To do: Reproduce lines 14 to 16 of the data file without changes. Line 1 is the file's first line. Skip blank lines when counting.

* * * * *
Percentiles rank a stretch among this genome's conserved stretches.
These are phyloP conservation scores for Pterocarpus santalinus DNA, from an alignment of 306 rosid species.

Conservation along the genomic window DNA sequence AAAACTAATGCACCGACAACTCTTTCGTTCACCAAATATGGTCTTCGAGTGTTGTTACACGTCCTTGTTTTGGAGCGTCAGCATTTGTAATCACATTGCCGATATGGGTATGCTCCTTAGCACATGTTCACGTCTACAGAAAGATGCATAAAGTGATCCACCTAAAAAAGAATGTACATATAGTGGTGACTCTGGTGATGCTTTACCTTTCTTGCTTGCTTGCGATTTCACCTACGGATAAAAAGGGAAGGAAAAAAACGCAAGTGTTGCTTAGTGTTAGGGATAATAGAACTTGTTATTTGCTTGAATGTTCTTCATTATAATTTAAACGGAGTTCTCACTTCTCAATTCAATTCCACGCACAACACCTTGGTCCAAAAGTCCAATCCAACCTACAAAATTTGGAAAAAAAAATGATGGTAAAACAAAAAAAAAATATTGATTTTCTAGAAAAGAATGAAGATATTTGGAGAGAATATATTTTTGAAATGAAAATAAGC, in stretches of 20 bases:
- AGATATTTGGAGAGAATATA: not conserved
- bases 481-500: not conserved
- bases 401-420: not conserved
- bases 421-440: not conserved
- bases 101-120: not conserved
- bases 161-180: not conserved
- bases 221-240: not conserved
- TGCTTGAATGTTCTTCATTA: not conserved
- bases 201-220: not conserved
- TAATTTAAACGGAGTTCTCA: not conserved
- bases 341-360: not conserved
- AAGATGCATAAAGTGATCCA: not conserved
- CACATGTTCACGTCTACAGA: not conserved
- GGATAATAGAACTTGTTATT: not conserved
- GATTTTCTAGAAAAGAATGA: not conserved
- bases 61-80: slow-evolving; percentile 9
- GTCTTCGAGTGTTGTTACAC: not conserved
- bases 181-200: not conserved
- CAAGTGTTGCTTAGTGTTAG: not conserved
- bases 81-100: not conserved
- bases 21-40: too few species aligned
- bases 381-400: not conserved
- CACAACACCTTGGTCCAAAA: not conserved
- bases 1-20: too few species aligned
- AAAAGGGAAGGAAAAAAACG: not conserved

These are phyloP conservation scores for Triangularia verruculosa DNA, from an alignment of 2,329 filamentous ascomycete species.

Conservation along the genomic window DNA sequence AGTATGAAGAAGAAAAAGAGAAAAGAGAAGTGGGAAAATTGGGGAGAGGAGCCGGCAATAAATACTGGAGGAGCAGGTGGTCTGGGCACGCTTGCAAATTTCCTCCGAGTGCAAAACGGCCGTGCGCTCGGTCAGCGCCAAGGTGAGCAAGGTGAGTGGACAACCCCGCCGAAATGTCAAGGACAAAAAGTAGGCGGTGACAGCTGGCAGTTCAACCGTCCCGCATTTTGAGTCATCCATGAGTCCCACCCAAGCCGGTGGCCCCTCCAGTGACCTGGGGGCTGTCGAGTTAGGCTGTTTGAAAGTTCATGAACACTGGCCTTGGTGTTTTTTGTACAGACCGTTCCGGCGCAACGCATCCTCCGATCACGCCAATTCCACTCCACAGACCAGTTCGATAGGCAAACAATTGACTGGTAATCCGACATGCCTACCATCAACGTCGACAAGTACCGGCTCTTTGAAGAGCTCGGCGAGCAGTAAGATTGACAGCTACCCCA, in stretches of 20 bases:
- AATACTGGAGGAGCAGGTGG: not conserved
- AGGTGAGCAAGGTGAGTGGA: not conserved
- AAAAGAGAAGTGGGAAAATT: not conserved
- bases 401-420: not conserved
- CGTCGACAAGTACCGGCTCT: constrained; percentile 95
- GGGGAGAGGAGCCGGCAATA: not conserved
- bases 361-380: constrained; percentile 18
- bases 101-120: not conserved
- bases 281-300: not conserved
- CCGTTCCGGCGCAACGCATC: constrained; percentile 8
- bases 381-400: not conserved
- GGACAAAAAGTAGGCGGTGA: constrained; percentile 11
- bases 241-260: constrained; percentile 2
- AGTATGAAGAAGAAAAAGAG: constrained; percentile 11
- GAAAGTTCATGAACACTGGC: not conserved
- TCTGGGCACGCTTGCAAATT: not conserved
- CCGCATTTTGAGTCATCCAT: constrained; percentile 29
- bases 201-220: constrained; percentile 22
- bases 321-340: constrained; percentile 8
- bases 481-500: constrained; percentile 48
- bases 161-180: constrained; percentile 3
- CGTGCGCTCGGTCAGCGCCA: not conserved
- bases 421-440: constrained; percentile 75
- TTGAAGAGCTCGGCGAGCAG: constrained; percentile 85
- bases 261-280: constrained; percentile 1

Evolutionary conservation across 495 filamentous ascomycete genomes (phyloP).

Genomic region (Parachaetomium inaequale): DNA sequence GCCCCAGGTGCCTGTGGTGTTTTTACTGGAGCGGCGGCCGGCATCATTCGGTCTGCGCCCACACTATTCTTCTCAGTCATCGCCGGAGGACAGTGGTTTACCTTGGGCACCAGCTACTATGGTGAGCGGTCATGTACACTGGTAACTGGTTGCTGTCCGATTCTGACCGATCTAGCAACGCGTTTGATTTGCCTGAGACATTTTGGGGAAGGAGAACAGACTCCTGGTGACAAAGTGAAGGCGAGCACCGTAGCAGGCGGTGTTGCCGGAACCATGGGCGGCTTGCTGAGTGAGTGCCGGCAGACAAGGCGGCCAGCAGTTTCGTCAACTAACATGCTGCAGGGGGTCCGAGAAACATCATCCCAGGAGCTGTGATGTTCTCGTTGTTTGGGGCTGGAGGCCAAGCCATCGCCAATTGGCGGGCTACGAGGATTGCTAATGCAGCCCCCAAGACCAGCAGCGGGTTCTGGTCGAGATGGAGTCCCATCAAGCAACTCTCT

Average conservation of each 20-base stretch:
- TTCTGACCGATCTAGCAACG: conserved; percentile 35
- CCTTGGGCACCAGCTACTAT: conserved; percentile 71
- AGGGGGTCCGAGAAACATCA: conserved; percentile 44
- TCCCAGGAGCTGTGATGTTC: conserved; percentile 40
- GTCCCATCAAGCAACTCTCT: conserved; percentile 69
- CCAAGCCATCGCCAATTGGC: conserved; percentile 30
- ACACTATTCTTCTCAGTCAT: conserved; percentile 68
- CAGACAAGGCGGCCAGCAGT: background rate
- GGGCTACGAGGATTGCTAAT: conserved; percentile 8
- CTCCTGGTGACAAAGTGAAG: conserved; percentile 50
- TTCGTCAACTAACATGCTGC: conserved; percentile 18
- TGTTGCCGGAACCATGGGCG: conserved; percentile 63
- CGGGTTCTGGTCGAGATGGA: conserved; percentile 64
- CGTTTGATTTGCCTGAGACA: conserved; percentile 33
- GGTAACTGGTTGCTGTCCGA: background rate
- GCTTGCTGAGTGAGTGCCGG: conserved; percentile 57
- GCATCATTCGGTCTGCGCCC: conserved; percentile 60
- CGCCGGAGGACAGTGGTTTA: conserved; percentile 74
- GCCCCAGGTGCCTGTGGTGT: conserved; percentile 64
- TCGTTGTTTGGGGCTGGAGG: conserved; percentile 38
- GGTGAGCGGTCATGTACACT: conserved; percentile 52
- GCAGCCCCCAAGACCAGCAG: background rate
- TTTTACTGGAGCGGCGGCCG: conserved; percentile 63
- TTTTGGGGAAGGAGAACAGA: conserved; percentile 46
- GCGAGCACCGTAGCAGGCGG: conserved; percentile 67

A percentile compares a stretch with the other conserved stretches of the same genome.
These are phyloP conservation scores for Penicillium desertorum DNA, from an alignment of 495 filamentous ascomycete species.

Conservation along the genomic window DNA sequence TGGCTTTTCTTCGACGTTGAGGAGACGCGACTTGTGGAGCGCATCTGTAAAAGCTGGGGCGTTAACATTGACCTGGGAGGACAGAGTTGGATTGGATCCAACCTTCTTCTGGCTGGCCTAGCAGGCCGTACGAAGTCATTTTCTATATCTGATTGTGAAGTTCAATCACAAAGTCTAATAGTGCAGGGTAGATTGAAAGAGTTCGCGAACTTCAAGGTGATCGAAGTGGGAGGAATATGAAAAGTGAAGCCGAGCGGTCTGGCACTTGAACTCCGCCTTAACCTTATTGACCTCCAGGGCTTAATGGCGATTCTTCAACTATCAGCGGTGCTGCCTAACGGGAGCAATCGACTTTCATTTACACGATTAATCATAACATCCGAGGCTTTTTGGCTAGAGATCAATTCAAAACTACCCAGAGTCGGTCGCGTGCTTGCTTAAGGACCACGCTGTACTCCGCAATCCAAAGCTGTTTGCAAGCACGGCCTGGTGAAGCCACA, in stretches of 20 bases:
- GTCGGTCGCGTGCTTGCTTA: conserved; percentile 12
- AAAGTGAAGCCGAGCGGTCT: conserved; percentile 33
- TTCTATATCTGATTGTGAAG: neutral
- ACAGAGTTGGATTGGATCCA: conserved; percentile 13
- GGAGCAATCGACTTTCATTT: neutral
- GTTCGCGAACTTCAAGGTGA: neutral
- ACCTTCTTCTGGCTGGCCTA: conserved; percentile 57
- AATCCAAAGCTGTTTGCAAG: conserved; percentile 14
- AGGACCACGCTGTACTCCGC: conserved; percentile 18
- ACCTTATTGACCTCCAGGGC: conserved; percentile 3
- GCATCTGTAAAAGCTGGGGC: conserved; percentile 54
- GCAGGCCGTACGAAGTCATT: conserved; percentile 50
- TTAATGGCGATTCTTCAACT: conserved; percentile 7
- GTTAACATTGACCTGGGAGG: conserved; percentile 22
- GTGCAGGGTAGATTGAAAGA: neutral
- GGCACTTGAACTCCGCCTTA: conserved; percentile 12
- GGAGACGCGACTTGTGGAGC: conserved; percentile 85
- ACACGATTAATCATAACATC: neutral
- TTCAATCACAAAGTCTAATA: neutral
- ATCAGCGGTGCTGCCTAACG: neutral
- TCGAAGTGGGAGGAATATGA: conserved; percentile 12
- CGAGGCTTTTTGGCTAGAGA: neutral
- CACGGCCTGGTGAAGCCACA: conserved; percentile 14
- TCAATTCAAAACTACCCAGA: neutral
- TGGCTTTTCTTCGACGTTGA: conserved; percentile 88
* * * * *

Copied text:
- bases 341-360: not conserved
- AAGATGCATAAAGTGATCCA: not conserved
- CACATGTTCACGTCTACAGA: not conserved